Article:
Duki, “Si Me Sobrara El Tiempo” (DALE PLAY Records)

After months without releasing solo music and leaving his fans wondering what his next move might be — particularly after he posted a message saying “I disappear from the face of the earth” — Duki is back. “Si Me Sobrara El Tiempo” is the first single from his new album under the same name. Showcasing his lyrical ability, the Argentinian rapper reflects on the value of time and the fleeting nature of life. “If I had time to spare, you know, I know, I’ll steal you tomorrow/ I disappear from the face of the earth, and I won’t come back for a weekend,” he sings in the chorus. Since its release, the song has already accumulated 1.2 million views on YouTube, and has generally received rave reviews from fans. — LUISA CALLE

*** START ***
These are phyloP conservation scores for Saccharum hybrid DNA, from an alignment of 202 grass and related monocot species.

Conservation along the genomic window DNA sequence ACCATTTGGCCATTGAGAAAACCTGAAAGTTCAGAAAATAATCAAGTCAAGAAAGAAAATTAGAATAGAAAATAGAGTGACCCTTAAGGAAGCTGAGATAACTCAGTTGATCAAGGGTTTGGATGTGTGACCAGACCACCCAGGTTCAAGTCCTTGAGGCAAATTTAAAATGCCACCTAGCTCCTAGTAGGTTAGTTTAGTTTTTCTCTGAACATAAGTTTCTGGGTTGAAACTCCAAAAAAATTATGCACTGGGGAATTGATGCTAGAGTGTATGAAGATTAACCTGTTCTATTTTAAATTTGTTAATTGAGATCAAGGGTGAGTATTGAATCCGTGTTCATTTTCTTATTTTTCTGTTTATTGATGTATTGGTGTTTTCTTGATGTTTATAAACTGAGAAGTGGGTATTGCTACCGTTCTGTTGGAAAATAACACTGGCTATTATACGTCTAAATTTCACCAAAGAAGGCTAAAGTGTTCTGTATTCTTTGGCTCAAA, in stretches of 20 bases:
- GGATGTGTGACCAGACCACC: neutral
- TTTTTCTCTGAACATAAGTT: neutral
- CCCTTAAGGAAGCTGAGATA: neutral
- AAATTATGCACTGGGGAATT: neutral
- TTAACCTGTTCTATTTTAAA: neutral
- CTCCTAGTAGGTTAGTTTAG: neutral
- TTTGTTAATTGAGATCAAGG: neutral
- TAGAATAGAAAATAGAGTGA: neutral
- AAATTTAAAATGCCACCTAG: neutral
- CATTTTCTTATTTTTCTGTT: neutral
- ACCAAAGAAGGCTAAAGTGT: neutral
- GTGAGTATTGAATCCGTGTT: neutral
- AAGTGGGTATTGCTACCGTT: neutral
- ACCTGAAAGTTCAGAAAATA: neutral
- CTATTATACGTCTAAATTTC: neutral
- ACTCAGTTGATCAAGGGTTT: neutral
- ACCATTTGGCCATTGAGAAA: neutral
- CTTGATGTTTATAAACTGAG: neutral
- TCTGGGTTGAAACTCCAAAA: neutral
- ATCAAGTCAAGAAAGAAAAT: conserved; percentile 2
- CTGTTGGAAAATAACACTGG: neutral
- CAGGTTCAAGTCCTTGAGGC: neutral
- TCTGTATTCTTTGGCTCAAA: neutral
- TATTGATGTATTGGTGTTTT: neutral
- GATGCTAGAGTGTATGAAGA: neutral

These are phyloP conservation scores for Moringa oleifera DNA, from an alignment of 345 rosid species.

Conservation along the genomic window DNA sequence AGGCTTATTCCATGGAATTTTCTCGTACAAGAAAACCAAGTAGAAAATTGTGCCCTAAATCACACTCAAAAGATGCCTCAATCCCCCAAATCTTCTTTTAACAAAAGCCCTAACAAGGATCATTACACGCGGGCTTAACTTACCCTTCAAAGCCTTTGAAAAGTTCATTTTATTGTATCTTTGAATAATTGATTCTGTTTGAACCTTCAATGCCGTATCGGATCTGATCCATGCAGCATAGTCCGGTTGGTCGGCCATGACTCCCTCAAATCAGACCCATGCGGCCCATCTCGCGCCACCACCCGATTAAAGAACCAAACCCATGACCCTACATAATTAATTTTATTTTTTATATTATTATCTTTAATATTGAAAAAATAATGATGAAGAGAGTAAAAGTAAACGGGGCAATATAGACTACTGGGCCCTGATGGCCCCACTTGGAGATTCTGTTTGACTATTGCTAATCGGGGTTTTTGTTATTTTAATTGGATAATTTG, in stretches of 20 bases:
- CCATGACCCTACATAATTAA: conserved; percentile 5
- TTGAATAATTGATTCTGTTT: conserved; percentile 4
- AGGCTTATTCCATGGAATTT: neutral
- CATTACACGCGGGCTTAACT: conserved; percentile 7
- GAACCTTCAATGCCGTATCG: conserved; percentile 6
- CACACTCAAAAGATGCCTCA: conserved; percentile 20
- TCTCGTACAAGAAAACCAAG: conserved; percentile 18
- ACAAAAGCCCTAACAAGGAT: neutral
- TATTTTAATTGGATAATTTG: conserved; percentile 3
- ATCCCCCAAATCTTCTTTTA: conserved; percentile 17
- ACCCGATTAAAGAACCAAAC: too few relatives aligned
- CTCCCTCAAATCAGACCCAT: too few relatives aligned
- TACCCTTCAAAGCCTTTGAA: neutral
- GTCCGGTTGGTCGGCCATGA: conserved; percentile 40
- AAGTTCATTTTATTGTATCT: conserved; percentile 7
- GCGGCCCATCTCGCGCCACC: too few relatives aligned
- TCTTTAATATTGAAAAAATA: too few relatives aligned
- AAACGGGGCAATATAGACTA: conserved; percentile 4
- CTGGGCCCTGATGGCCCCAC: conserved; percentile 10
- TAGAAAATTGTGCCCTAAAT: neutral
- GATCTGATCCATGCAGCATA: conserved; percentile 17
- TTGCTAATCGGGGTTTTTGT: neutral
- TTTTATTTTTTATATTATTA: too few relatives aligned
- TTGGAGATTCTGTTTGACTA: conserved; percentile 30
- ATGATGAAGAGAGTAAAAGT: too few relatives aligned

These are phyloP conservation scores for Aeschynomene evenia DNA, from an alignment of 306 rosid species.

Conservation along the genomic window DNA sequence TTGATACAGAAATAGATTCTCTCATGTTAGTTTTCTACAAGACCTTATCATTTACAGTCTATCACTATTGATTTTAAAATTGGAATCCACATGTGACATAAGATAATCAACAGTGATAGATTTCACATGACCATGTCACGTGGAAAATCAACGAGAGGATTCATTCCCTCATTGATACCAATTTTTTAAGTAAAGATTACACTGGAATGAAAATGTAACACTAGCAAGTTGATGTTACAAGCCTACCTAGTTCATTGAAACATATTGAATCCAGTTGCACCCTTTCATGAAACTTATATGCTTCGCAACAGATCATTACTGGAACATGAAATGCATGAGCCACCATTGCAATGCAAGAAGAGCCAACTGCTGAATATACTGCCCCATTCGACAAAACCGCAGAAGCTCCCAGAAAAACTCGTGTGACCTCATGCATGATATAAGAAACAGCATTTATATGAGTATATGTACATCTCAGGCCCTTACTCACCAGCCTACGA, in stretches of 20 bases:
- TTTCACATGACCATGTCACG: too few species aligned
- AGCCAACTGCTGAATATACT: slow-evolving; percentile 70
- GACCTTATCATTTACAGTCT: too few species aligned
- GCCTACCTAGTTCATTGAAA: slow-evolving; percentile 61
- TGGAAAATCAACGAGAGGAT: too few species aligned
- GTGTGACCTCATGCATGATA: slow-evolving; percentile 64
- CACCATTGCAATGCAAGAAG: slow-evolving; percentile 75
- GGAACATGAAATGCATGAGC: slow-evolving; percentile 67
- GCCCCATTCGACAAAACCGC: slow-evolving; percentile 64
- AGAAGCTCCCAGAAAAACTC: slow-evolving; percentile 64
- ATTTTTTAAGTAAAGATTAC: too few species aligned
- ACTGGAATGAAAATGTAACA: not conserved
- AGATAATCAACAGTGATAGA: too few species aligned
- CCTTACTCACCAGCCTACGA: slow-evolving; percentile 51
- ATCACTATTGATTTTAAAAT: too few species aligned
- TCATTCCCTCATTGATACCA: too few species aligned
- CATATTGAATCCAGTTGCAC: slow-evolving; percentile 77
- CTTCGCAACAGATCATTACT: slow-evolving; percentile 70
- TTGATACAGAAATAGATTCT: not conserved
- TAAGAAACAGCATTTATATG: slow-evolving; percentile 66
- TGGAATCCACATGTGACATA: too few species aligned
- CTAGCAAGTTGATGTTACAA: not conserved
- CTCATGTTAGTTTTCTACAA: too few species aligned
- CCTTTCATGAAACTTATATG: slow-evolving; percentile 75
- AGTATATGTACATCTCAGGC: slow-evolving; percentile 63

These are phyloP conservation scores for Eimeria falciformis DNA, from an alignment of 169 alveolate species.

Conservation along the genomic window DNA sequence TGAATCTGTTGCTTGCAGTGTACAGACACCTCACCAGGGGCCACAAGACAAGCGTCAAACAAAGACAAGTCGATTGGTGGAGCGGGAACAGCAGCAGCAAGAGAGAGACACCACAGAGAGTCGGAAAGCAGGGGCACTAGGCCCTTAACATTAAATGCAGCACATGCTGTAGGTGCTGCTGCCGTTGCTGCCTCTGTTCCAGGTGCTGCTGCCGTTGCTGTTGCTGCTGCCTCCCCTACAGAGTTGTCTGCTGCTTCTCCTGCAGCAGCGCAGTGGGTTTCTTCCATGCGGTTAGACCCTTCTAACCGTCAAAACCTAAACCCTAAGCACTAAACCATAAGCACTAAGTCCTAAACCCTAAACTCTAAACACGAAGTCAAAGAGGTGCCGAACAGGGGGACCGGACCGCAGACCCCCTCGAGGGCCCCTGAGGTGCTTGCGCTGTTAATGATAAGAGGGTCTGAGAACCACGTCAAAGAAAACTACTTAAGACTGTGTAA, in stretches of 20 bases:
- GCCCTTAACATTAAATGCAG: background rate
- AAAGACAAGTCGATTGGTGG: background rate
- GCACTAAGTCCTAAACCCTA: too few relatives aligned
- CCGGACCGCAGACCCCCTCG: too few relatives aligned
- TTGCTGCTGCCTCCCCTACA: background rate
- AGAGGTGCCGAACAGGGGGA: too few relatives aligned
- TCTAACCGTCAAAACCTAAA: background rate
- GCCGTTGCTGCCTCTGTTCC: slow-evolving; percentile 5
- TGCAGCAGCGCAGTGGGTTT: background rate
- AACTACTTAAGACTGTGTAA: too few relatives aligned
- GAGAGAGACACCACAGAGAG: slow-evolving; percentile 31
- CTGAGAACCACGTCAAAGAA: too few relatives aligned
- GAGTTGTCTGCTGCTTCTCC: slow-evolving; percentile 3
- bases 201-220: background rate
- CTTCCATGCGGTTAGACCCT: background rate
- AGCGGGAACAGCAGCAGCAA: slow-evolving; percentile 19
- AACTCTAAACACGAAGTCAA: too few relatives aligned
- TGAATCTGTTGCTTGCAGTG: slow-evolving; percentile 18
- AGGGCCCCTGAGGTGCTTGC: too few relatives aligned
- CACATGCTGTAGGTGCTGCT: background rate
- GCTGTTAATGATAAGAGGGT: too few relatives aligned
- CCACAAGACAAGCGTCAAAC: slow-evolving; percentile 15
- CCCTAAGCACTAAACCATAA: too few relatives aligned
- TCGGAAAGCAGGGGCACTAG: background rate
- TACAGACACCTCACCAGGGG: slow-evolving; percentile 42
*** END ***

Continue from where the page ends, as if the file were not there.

Fuerza Regida x Becky G, “Te Quiero Besar” (Rancho Humilde/Sony Music Latin)

In their first collaborative effort, Fuerza Regida and Becky G drop “Te Quiero Besar” (I want to kiss you), a melodious corrido backed by requintos, a tololoche and an accordion. Produced by Regida’s frontman Jesus Ortiz Paz, Jimmy Humilde and Edgar Barrera, the track details a conversation between two people who like each other but have their indifferences. “You’re not sweet/ I send you flowers and you respond another way/ If we fight, you’re always the prideful one/ Between the two, I’m the one who tolerates,” chants JOP. Becky replies: “You’re different/ And you wear cologne to go out with your friends/ The night comes and you freeze me with your coldness/ You want to fix everything with your money.” In the chorus, the two meet eye-to-eye and admit they want to kiss each other. The simple-yet-vibrant music video shows the two acts performing the track live, surrounded by neon lights and luxurious cars. — J.R.

Christian Nodal, “Un Cumbión Dolido” (Sony Music México)